Today, during the Gospel, we are faced with the temptation of tuning out, rolling our eyes and wondering why is it necessary that we listen to all these “begats” and strange names? Such a temptation fails to understand the richness of today’s Gospel (Matthew 1:1-25). There are wonderful stories behind each of these names and these wonderful stories each reveal something to us about Christ. There is so much here that I have been struggling all week just to narrow it down to something to preach about — if I were to try and chase everything down available to us, we would be here for hours.
Normally, I’d chase down the oddities in this list — the law requires that ancestry be traced through the male lineage, yet Matthew mentions five women. These women have a lot to tell us about Christ. Due to time restraints, however, I am merely going to ask that you chase these names yourself. Rather, today I am going to focus on two names — one from the Old Testament and one from the New — Manasseh and Joseph.
Manasseh was the son of the righteous King Hezekiah. According to both 2 Kings and 2 Chronicles he did what was evil in the sight of the Lord. He built altars and to pagan gods — even in the Temple — and worshipped idols. When Manasseh ignored the warnings of God, the Lord allowed him to be captured by the Assyrians and put in fetters. In this humbled state, Manasseh cried out to the Lord in repentance (which at its root means to turn around — turn towards God). In our rich Orthodox liturgical tradition we have Manasseh’s Prayer which we have as part of our Great Compline service. Using the same imagery that God used in His promise to Abraham about the number of offspring God would give him, Manasseh cries out (and we with him), “I have sinned above the number of the sands of the sea.”
Although Manasseh was returned to Judah and tore down all of the pagan altars, poles and idols that he had previously built, St. Paul tells us in today’s Epistle that Manasseh’s (albeit beautiful) repentance didn’t really gain him much:
And all these [faithful from the OT], though well attested by their faith, did not receive what was promised, since God had foreseen something better for us,that apart from us they should not be made perfect. — Hebrews 11:39-40
This promise — this “something better” — was found by Joseph. Note the eighteenth verse of the first chapter of Matthew:
Now the birth of Jesus Christ took place in this way. When his mother Mary had been betrothed to Joseph, before they came together she was found to be with child of the Holy Spirit.
This word “found” falls flat in the English translation. It doesn’t have any connotation of amazement. The Greek — εὑρέθη — does. It is the root for the English word “eureka!” In other words, “Eureka! Mary is with child by the Holy Spirit!” Thus, Joseph knows from the beginning the importance of this child. So much so that the devil (depicted in the icons of the Nativity) tries to tempt Joseph to disobey the Law — which calls for adulterers to be stoned — and put Mary away and divorce her.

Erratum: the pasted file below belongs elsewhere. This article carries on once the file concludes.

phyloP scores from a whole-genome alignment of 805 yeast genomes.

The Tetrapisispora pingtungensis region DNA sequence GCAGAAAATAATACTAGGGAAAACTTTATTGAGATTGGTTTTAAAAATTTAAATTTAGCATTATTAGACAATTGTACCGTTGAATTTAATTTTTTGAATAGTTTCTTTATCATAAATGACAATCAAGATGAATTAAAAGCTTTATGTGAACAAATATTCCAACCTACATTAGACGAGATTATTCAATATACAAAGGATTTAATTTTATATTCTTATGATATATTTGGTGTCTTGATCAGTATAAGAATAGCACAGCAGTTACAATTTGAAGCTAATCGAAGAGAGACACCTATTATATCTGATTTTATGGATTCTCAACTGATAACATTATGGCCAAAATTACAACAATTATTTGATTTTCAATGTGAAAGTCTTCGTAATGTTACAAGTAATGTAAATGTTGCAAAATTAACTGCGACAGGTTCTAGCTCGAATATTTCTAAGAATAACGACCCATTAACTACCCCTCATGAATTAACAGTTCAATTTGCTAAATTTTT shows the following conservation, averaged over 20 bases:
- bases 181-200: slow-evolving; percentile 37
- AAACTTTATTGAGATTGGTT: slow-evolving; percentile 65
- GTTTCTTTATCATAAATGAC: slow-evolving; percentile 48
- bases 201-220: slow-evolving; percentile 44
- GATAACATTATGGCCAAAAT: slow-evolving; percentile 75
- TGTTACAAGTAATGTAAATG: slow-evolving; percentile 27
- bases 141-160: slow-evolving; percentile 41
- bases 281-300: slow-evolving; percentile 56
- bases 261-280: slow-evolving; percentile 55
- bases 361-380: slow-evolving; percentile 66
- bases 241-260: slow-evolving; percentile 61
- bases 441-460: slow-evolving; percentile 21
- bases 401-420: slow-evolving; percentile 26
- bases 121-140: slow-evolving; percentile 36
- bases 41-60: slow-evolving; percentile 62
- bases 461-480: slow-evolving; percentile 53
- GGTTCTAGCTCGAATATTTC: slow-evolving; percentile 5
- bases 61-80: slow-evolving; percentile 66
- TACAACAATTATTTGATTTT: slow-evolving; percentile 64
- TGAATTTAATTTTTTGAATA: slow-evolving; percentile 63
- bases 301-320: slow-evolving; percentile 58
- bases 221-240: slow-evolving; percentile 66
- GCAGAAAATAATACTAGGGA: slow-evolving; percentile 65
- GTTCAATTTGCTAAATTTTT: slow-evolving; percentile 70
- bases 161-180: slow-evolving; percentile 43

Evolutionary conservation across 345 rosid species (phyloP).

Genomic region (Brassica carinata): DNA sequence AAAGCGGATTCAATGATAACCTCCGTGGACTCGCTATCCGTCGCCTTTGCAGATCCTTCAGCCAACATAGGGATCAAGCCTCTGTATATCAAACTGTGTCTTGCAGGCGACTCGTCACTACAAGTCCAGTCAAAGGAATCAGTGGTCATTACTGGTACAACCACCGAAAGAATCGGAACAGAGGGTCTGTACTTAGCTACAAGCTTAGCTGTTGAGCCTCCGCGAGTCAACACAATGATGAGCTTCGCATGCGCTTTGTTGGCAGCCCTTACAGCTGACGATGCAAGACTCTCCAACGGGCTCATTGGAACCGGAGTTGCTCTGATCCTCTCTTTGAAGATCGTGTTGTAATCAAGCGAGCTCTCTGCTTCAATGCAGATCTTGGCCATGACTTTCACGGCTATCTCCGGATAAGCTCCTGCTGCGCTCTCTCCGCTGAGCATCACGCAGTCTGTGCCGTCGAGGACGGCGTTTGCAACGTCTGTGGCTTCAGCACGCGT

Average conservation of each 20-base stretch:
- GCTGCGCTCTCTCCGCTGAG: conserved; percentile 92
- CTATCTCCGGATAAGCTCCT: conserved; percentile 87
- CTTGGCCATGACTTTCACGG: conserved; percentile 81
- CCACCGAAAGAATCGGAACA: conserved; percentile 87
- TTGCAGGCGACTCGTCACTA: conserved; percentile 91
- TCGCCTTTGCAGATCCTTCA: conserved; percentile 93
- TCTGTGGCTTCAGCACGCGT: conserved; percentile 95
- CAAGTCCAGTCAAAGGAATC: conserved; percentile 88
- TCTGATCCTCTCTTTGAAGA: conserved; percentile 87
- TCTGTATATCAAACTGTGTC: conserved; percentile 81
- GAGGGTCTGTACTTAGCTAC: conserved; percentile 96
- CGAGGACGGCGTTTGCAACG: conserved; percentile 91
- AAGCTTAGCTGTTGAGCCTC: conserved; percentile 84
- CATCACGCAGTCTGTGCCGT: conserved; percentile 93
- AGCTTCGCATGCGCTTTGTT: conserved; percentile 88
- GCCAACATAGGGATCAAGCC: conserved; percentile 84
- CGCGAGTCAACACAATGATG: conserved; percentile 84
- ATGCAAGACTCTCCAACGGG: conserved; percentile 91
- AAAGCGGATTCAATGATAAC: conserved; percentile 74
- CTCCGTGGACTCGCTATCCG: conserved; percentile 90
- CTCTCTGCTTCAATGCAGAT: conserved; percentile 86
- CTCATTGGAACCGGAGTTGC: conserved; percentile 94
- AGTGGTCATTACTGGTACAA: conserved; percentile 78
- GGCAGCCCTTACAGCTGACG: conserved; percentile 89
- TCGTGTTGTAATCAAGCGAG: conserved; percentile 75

Of course, he doesn’t because he heeds the words of the angel Gabriel:
Joseph, son of David, do not fear to take Mary your wife, for that which is conceived in her is of the Holy Spirit; she will bear a son, and you shall call his name Jesus, for he will save his people from their sins. — Matthew 1:20-21
The name “Jesus” means “Saviour.” Note what the angel says that He will save us from: our sins — our separation from God. This is only something that God Himself can do. Thus, Joseph understood from the very beginning that the child Mary carried in her womb was God Himself.
God, whose flesh He took from the likes of Manessah. He embraces even those who do evil in the sight of the Lord. This is the “something better.” This is the fulfillment of the promises made by God to all those faithful throughout the OT — Emmanuel! God is with us!
What an honor it is to be a Christian. What a gift it is to worship a God who loves us so much that He was willing to do all these things for us. How awesome is that when we repent — when we turn towards God — we get the fullness of the promise that is Jesus Christ.
Today the Apolytikion tells us that “Great are the achievements of faith!” It goes on do demonstrate one of the many amazing things that happened in the OT through faith — the three holy youths in the furnace fire unharmed. We have more than they did.
Let us all, then, have the repentance of Manasseh and turn toward God. Then, let us all have Joseph’s “eureka” moment when we take to heart the reality of the gift that God has given us through Jesus Christ. Let us embrace the opportunity to give Him thanks and take advantage of all the Orthodox Church has to offer through Her worship services. Come and see and be amazed. Amen.